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So in summary; if my Dad hasn't already taught me (he hasn't) buy a Geo Metro or an older Civic (Cheap and FE and I can sap you guys for knowledge) as a second car and the shop manual for it and fix everything that breaks on it myself plus do all the oil/filter/belt changes myself too. My wife and I currently just share 1 car, 96 toyota Corolla and I've never done any work on cars before so i'm a bit scared to work on that. I have done some electronics stuff and I have taken apart sanders and fans at work and put them back together without incident so I think it wouldn't be too hard. I just need a place to start.
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Old 02-12-2008, 07:13 PM   #24
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So in summary; if my Dad hasn't already taught me (he hasn't) buy a Geo Metro or an older Civic (Cheap and FE and I can sap you guys for knowledge) as a second car and the shop manual for it and fix everything that breaks on it myself plus do all the oil/filter/belt changes myself too. My wife and I currently just share 1 car, 96 toyota Corolla and I've never done any work on cars before so i'm a bit scared to work on that. I have done some electronics stuff and I have taken apart sanders and fans at work and put them back together without incident so I think it wouldn't be too hard. I just need a place to start.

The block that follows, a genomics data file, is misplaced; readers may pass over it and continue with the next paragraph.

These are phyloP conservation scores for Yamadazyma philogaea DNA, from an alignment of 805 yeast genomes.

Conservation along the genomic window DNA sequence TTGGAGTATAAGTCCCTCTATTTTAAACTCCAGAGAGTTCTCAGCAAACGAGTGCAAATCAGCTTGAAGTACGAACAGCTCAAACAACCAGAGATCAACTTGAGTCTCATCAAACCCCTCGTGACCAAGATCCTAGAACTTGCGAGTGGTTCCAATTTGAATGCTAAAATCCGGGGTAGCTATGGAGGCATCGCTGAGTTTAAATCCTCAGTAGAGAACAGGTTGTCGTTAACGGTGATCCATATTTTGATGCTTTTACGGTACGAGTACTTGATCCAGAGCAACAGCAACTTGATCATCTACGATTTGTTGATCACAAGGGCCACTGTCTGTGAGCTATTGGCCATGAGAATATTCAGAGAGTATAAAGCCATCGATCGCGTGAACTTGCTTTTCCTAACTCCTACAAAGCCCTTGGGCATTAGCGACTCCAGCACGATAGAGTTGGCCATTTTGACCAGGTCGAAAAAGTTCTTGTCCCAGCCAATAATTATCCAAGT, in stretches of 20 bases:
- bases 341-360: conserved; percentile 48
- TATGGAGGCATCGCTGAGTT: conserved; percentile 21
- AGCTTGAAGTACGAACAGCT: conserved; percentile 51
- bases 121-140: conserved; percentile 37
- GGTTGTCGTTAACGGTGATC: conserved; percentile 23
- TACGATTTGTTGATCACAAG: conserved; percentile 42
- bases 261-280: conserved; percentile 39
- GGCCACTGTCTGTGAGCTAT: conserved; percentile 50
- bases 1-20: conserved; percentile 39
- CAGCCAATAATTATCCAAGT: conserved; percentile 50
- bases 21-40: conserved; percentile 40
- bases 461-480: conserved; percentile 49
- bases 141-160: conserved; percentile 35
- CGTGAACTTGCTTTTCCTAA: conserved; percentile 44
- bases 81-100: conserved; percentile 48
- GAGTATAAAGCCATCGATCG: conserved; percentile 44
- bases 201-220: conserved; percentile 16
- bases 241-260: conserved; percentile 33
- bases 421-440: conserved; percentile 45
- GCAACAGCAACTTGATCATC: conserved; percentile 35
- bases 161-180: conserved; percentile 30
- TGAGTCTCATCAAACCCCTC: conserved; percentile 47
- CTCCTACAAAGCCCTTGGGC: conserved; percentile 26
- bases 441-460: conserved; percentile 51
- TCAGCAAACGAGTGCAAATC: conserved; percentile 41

An old metro or civic would be a great place to start. Just get a good set of tools and have the attitude you can put it back together.
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Old 02-14-2008, 05:44 PM   #25
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i'd started with changing the oil(engine & transmission), plugs, wires, air filter, disc brake pads, drum brake pads, rear hubs, tie-rod ends, distributor, ball joints. The only thing i take our cars to the shop for is a timing belt or tires. Only because i've never changed a timing belt and i don't feel like changing the one of my wifes accord i'll do mine though when it's time. f23a is much larger than my d15b6.

My dad worked on our cars but i wasnt interested as a child. Internet helps alot.

I'd buy a honda they're very easy to work on. At least my 1990 is, wifes 99 looks very similar to my 90 under the hood, just alot bigger. yes i do realize a 2.3 liter engine is tiny compared to a muscle car.

P.S. i replaced my master cylinder for the brakes. i'll pay someone to do it next time.
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Old 02-14-2008, 08:39 PM   #26
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I grew up on a small farm where we repaired what we used. My dad was a mechanic also and ran a shop on the farm where he repaired neighbors cars and equipment. I had to wash up the filthy parts back when people thought non-detergent oil was a good thing. My dad had a boring bar and valve seat grinder. He actually rebuilt engines. The valve refacing and crank grinding were done at the local NAPA. Everything else he did. He had a pretty awful temper but was an exceptional mechanic. I learned a lot from him. Also I read old "Motors Repair Manuals" because they were interesting.

We had a few small junk engines lying around and I patched them up to make them run more or less. I was probably 7 years old the first time I put a small engine together and got it started.

My first car was a "non-repairable" car. It was not economically repairable with a cracked block. I told the owner I thought I could fix it. They did not want to chance it and sold the car to us for $2.50. A brother and I drove the car for several years.